I got worse. They started showing up with the ambulance more and more, locking me up again and again. I was told how ‘sick’ I was. But my inner experience couldn’t be denied. Who can deny their own experience? So I resisted this ‘hard sell’ that I had mental illness and just needed to trust these experts, because it threatened my understanding of myself. By trying to tell me what was wrong with me instead of listening to me, clinicians drove a wedge between us that kept us from working together. This isn’t something that I experienced with all clinicians, but it was the norm. I remember five professionals who I felt could understand or were willing to try. But in my 20s I was under the care of no fewer than 40 doctors and therapists.

My turning point happened unexpectedly when one day I had my own insight. I was sitting with people around a table at a bar and I’d been speaking for at least 15 minutes—talking at them, not with them, and I did something I’d never done before… I looked at their expressions and could see that they were miserable. They wanted me to be quiet. They hated what I was doing. And it hit me: I’m terrible at this. I don’t know how to read other people’s expressions. I don’t know how to interact!

I shut my mouth that night and didn’t speak for the next 10-12 months. Instead I watched. I chose people who were succeeding inter-personally and I watched every move they made. They said something, kept it brief and light, then they listened! Their responses were short and they kept the conversation going in a positive, pleasant direction. Then they listened again! I started to learn. Of course, you can imagine how family and doctors reacted to this strange silence. If only I could have told them that I was inside doing something productive.

During this time I recognized that my inability to pay attention was tied to my ADHD and that if I could learn to focus, I could have a chance at making progress. So I went to the hardware store and bought some wood and nailed together a small balance beam, about three feet long. I stood on it for about an hour a day for a year. I fought to stay on that balance beam because, while I was focusing on maintaining my balance, my mind had to stay in one place. At the end of that year my ADHD was all but gone. My parents, however, who love me very much, found these behaviors so disturbing that they had me committed several times.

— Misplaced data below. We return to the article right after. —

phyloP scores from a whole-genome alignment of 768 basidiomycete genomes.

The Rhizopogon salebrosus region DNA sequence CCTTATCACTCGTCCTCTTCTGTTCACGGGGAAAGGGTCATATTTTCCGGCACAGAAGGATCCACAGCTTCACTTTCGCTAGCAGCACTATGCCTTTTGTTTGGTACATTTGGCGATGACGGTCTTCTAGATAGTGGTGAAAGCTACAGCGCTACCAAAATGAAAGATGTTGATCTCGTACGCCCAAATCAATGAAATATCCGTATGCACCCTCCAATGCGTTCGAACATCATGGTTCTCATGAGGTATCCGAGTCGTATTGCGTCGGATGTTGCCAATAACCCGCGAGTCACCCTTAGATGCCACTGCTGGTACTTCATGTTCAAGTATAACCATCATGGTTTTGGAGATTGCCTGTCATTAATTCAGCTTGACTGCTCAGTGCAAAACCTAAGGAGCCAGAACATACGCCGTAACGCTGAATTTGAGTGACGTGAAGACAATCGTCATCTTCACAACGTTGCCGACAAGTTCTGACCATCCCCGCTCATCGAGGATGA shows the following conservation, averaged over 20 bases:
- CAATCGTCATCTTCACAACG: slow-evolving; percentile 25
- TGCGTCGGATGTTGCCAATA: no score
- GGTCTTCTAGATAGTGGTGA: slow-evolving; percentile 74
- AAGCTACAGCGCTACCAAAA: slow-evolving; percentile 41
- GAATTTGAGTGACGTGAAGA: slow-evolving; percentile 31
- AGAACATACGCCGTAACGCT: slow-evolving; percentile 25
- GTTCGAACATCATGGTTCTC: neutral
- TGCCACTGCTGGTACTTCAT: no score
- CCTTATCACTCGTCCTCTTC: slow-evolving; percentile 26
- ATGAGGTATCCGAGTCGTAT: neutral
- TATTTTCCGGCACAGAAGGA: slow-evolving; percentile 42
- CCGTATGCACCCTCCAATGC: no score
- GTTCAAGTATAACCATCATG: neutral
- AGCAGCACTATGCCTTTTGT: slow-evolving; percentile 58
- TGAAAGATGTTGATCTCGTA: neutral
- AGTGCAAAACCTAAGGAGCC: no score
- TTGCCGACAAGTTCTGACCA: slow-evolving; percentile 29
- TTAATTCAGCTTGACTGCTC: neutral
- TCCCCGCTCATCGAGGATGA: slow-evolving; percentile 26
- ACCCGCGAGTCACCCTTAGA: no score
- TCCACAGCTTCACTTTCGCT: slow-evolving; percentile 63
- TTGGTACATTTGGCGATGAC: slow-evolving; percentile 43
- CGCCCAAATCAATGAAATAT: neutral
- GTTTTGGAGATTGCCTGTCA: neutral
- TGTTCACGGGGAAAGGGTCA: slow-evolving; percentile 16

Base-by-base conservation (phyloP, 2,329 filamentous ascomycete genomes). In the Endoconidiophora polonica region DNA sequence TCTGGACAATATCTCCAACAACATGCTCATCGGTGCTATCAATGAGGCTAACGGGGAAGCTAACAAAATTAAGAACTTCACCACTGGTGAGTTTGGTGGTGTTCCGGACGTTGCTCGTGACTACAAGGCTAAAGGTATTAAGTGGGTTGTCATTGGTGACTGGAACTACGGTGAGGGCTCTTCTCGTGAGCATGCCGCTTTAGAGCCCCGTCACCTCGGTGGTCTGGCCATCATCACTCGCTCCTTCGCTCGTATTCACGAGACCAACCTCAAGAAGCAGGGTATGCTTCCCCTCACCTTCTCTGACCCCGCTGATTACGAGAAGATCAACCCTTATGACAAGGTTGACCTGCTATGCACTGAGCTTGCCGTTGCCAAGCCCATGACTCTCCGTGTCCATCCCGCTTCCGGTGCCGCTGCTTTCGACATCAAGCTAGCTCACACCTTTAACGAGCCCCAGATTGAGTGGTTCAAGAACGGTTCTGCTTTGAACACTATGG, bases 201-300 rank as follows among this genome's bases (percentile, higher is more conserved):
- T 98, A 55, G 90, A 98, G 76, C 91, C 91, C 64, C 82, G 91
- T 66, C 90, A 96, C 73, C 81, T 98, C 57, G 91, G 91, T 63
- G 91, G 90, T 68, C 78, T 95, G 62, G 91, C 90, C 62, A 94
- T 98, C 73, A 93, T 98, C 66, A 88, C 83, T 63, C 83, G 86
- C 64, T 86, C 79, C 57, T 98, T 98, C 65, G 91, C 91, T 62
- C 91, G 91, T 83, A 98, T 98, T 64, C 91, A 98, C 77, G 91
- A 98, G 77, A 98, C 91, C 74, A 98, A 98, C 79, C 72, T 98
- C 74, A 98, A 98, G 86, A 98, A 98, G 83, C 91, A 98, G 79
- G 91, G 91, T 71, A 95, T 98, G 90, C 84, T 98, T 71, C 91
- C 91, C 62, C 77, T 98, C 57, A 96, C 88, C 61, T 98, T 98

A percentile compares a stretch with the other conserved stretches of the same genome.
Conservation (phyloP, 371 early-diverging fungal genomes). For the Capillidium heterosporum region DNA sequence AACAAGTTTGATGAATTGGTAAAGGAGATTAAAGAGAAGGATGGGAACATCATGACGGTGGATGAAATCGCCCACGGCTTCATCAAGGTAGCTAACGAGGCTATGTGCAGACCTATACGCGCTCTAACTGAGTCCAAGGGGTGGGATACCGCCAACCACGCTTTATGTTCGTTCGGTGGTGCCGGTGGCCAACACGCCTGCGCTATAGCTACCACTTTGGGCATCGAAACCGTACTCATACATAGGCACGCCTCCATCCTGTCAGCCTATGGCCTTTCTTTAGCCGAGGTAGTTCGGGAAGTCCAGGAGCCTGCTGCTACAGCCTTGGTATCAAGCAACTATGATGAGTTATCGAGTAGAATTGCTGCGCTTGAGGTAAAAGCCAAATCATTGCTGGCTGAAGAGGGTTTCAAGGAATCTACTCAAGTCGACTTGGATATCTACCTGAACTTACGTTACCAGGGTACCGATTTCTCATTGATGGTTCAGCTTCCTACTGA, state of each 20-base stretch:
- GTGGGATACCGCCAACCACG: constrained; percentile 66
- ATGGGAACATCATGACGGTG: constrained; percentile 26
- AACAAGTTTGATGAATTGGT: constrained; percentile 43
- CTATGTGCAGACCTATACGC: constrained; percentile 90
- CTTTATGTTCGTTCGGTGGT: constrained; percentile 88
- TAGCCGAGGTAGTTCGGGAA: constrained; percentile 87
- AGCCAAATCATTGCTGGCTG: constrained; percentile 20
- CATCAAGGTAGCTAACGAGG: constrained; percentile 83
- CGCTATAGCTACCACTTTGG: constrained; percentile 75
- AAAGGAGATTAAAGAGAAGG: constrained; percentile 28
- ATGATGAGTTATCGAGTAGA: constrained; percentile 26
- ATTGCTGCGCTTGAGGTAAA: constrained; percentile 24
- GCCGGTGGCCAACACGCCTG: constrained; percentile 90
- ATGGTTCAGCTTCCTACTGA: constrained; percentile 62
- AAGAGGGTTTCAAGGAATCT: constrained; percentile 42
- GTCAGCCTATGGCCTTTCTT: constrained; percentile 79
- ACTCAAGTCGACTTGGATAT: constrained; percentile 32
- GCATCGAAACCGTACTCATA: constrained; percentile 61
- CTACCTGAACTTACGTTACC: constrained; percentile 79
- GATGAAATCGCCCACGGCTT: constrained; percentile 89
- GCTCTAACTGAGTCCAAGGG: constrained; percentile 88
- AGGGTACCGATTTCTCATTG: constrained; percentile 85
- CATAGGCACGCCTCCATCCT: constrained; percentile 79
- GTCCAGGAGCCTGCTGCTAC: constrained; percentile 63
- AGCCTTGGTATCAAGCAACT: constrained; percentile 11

Regardless, I made fantastic progress with these two strategies. But my social anxiety was paralyzing. I was living with a friend at the time but stealing my brother’s keys to sleep in his car so I could avoid my roommate and I desperately wanted that to end.

So I chose a coffee shop and said “One day I’ll feel at home in there.” The first day I walked toward it and stopped a hundred yards away when the panic started and I congratulated myself on my effort and turned back around. The next day I did the same thing. By the end of a month I could stand inside the shop for a couple of minutes. At the end of the second month I could order coffee. When I could do that I said “OK, next you’re going to say something to the barista when you order your coffee.” It was all progress and I made sure to praise myself for each tiny increment. What I said got better. I started making eye contact. By month three I could sit with a book and drink my coffee, but I was tormented by the certainty that everyone was looking at me. So I started checking. I watched the guy in the corner. He was reading a book, the couple next to him were deep in conversation, the four people on the couches were working on something… these people weren’t looking at me. I learned later that this was called Reality Testing. I still do it today. Slowly I learned to practice the skills I’d learned by watching people interact. I don’t think I annoy people when I interact with them anymore. I may be imperfect and sometimes awkward, but overall, that mountain is now a molehill.